Stephanie Bell-Rose: Parenting for success

Stephanie Bell-Rose: Parenting for success

Karin Chenoweth

When Stephanie Bell-Rose went to Radcliffe College, she says, “I was so scared I studied incessantly.”

A graduate of New York Catholic schools in Bedford-Stuyvesant, Brooklyn, and Roosevelt, Long Island, she was unused to doing original research.

“We looked at textbooks, we didn’t write papers,” she says of her prior schooling. “I knew I’d have to learn totally new rules of the game.”

But Bell-Rose was a good student and mastered her new environment, earning straight “A’s that first year and graduating in 1979. She then went on to attend Harvard Law School and Harvard’s John F. Kennedy School of Government. She spent years as a corporate lawyer in one of New Jersey’s blue-stocking law firms before joining the Mellon Foundation as foundation counsel and a program officer.

Despite these accomplishments, she says, “But for affirmative admissions practices, I would not have gone” to Radcliffe, which she describes as a “defining experience in terms exposing me to opportunities I wouldn’t have had otherwise.”

These experiences are instrumental in motivating Bell-Rose’s current work. The attacks on affirmative action in California, Texas, and elsewhere have made it even more important, she says, to make sure that African American students are prepared to compete for spots in the highly selective colleges because, “access to those kinds of institutions can be very positive to the students who go.” She wants to make sure that that path stays open for students who are “coming behind me.”

Working at the Mellon Foundation, Bell-Rose began to explore ways to support programs that would help African American students become more competitive. This fit in with the foundation’s general work. As the tenth largest foundation in the country, with an endowment of around $3.3 billion and an annual budget of around $120 million, it has worked with many highly selective colleges and universities on a variety of projects — including supporting African American and other minority scholars.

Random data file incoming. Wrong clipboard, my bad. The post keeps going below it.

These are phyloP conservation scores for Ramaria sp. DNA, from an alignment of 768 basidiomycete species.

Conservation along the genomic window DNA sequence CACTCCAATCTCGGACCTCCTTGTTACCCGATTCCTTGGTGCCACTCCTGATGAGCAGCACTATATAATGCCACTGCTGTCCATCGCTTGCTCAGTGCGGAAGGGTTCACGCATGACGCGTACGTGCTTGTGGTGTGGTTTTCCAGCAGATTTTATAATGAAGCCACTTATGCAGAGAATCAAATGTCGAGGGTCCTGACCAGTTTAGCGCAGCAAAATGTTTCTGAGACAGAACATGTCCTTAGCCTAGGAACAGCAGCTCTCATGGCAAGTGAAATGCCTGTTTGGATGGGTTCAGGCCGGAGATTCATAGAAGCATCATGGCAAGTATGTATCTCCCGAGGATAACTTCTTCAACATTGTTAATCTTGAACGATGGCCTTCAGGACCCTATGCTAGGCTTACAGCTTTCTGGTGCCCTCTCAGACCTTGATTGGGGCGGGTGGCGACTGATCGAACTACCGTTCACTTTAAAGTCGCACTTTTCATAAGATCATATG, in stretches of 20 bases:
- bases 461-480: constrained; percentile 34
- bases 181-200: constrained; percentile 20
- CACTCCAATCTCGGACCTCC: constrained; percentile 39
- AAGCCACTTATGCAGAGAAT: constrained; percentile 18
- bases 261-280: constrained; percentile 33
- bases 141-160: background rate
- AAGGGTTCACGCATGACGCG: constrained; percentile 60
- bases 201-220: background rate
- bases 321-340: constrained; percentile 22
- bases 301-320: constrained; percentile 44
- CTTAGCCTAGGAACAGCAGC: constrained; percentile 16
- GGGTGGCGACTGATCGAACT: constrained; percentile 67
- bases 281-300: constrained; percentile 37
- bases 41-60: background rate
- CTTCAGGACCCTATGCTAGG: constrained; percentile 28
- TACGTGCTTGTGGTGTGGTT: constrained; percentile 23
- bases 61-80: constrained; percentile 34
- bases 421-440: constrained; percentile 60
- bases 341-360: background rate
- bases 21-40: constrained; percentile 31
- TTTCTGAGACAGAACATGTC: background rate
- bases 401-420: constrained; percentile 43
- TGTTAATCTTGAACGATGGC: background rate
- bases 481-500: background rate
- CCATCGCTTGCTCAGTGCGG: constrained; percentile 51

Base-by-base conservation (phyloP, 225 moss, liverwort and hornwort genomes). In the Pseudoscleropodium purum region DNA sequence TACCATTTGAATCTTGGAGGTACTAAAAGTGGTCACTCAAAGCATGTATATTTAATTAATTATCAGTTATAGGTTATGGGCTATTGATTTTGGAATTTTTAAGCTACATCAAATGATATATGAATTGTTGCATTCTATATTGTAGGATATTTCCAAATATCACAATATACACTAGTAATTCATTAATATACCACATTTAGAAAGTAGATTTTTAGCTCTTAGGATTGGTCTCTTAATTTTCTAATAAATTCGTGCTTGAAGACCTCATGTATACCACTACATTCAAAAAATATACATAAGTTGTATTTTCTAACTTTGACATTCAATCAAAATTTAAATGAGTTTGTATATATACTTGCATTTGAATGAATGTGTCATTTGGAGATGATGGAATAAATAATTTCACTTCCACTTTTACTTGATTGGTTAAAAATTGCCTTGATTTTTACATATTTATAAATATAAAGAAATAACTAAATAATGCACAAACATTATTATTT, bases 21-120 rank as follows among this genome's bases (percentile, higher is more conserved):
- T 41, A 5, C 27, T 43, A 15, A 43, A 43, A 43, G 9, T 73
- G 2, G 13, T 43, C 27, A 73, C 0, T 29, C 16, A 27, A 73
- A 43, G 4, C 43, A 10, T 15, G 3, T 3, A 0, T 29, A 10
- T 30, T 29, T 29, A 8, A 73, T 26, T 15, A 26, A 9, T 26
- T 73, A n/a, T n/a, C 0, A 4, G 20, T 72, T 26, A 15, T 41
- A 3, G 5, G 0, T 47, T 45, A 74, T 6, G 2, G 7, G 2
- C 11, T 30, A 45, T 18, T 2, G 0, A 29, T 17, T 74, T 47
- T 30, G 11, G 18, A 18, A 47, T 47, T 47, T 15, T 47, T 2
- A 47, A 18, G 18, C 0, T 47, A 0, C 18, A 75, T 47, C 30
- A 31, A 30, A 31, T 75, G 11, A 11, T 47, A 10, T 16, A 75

The president of the Mellon Foundation, Dr. William G. Bowen, just coauthored a book with former president of Harvard, Dr. Derek Bok, on the consequences of race-sensitive admissions at highly selective colleges and universities, titled The Shape of the River.

But what Bell-Rose found was: “It wouldn’t be possible to develop programs because we didn’t have the knowledge base.”

Until now, very few people have studied the educational experiences of African American high achievers. That’s how she stepped into the world of educational research, which is relatively untrodden ground for her.

“It’s atypical for a program officer to be involved in research,” she says.

But with research help from the Urban Institute and the muscle of the Mellon Foundation, Bell-Rose was able to examine the vast database of The College Board, which surveys all of the million or so students who take the SAT every year. She believes what she has uncovered has profound implications not only for higher education and secondary education, but also for African American parents.

“Parents need to understand it can make a difference whether their children are placed in the most challenging classes,” she says, offering, as examples, math sequences that should include calculus and English sequences that should include honors English.